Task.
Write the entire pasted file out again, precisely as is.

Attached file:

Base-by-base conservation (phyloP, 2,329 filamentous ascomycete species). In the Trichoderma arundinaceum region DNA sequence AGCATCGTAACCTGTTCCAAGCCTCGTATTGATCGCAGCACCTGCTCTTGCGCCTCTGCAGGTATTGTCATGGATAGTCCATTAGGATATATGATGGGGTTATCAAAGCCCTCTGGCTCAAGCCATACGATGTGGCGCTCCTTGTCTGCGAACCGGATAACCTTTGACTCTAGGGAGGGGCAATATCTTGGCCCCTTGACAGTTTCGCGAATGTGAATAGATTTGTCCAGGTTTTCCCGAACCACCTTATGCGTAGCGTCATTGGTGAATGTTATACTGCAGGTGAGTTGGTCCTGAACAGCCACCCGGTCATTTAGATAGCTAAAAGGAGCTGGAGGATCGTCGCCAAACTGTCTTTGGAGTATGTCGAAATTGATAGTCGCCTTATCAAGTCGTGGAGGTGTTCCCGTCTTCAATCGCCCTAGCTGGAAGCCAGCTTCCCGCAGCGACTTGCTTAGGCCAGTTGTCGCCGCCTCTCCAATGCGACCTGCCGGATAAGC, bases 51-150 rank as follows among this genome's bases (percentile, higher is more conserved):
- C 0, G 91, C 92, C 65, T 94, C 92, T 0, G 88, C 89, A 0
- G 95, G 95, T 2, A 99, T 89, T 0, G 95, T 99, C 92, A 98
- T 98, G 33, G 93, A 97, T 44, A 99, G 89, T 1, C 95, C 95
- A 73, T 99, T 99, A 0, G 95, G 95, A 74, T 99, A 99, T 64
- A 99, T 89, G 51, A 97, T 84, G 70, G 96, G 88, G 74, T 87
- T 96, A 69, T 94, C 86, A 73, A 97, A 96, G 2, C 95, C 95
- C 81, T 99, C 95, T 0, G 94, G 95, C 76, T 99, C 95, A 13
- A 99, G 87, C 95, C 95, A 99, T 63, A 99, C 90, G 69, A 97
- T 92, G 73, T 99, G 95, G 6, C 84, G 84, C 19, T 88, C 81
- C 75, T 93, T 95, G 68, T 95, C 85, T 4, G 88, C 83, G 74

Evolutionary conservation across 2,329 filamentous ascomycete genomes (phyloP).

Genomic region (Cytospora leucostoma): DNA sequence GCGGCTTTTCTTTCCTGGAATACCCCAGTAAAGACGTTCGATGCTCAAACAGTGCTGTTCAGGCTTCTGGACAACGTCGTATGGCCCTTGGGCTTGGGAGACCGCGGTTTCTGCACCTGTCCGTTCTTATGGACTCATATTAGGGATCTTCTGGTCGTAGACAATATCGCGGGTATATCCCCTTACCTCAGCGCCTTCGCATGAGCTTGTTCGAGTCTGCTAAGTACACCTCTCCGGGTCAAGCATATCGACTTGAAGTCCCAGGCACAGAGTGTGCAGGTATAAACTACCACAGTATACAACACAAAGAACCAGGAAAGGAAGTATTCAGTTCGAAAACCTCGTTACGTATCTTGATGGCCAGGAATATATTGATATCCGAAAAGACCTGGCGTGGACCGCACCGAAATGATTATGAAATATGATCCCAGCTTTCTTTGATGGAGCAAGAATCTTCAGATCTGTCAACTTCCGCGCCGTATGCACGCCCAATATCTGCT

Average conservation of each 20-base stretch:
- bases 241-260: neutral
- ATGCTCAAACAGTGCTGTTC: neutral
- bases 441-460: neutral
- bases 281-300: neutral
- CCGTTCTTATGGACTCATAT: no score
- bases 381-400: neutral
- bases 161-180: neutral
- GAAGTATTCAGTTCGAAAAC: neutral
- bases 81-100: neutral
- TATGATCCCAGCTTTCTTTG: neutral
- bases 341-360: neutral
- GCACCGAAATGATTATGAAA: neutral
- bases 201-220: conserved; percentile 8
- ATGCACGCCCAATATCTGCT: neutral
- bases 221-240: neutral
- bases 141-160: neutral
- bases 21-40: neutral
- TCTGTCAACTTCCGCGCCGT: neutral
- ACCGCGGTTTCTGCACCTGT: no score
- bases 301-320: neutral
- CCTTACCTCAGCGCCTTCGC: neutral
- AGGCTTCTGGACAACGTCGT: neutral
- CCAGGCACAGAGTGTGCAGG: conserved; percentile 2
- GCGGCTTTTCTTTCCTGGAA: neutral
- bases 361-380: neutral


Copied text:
Base-by-base conservation (phyloP, 2,329 filamentous ascomycete species). In the Trichoderma arundinaceum region DNA sequence AGCATCGTAACCTGTTCCAAGCCTCGTATTGATCGCAGCACCTGCTCTTGCGCCTCTGCAGGTATTGTCATGGATAGTCCATTAGGATATATGATGGGGTTATCAAAGCCCTCTGGCTCAAGCCATACGATGTGGCGCTCCTTGTCTGCGAACCGGATAACCTTTGACTCTAGGGAGGGGCAATATCTTGGCCCCTTGACAGTTTCGCGAATGTGAATAGATTTGTCCAGGTTTTCCCGAACCACCTTATGCGTAGCGTCATTGGTGAATGTTATACTGCAGGTGAGTTGGTCCTGAACAGCCACCCGGTCATTTAGATAGCTAAAAGGAGCTGGAGGATCGTCGCCAAACTGTCTTTGGAGTATGTCGAAATTGATAGTCGCCTTATCAAGTCGTGGAGGTGTTCCCGTCTTCAATCGCCCTAGCTGGAAGCCAGCTTCCCGCAGCGACTTGCTTAGGCCAGTTGTCGCCGCCTCTCCAATGCGACCTGCCGGATAAGC, bases 51-150 rank as follows among this genome's bases (percentile, higher is more conserved):
- C 0, G 91, C 92, C 65, T 94, C 92, T 0, G 88, C 89, A 0
- G 95, G 95, T 2, A 99, T 89, T 0, G 95, T 99, C 92, A 98
- T 98, G 33, G 93, A 97, T 44, A 99, G 89, T 1, C 95, C 95
- A 73, T 99, T 99, A 0, G 95, G 95, A 74, T 99, A 99, T 64
- A 99, T 89, G 51, A 97, T 84, G 70, G 96, G 88, G 74, T 87
- T 96, A 69, T 94, C 86, A 73, A 97, A 96, G 2, C 95, C 95
- C 81, T 99, C 95, T 0, G 94, G 95, C 76, T 99, C 95, A 13
- A 99, G 87, C 95, C 95, A 99, T 63, A 99, C 90, G 69, A 97
- T 92, G 73, T 99, G 95, G 6, C 84, G 84, C 19, T 88, C 81
- C 75, T 93, T 95, G 68, T 95, C 85, T 4, G 88, C 83, G 74

Evolutionary conservation across 2,329 filamentous ascomycete genomes (phyloP).

Genomic region (Cytospora leucostoma): DNA sequence GCGGCTTTTCTTTCCTGGAATACCCCAGTAAAGACGTTCGATGCTCAAACAGTGCTGTTCAGGCTTCTGGACAACGTCGTATGGCCCTTGGGCTTGGGAGACCGCGGTTTCTGCACCTGTCCGTTCTTATGGACTCATATTAGGGATCTTCTGGTCGTAGACAATATCGCGGGTATATCCCCTTACCTCAGCGCCTTCGCATGAGCTTGTTCGAGTCTGCTAAGTACACCTCTCCGGGTCAAGCATATCGACTTGAAGTCCCAGGCACAGAGTGTGCAGGTATAAACTACCACAGTATACAACACAAAGAACCAGGAAAGGAAGTATTCAGTTCGAAAACCTCGTTACGTATCTTGATGGCCAGGAATATATTGATATCCGAAAAGACCTGGCGTGGACCGCACCGAAATGATTATGAAATATGATCCCAGCTTTCTTTGATGGAGCAAGAATCTTCAGATCTGTCAACTTCCGCGCCGTATGCACGCCCAATATCTGCT

Average conservation of each 20-base stretch:
- bases 241-260: neutral
- ATGCTCAAACAGTGCTGTTC: neutral
- bases 441-460: neutral
- bases 281-300: neutral
- CCGTTCTTATGGACTCATAT: no score
- bases 381-400: neutral
- bases 161-180: neutral
- GAAGTATTCAGTTCGAAAAC: neutral
- bases 81-100: neutral
- TATGATCCCAGCTTTCTTTG: neutral
- bases 341-360: neutral
- GCACCGAAATGATTATGAAA: neutral
- bases 201-220: conserved; percentile 8
- ATGCACGCCCAATATCTGCT: neutral
- bases 221-240: neutral
- bases 141-160: neutral
- bases 21-40: neutral
- TCTGTCAACTTCCGCGCCGT: neutral
- ACCGCGGTTTCTGCACCTGT: no score
- bases 301-320: neutral
- CCTTACCTCAGCGCCTTCGC: neutral
- AGGCTTCTGGACAACGTCGT: neutral
- CCAGGCACAGAGTGTGCAGG: conserved; percentile 2
- GCGGCTTTTCTTTCCTGGAA: neutral
- bases 361-380: neutral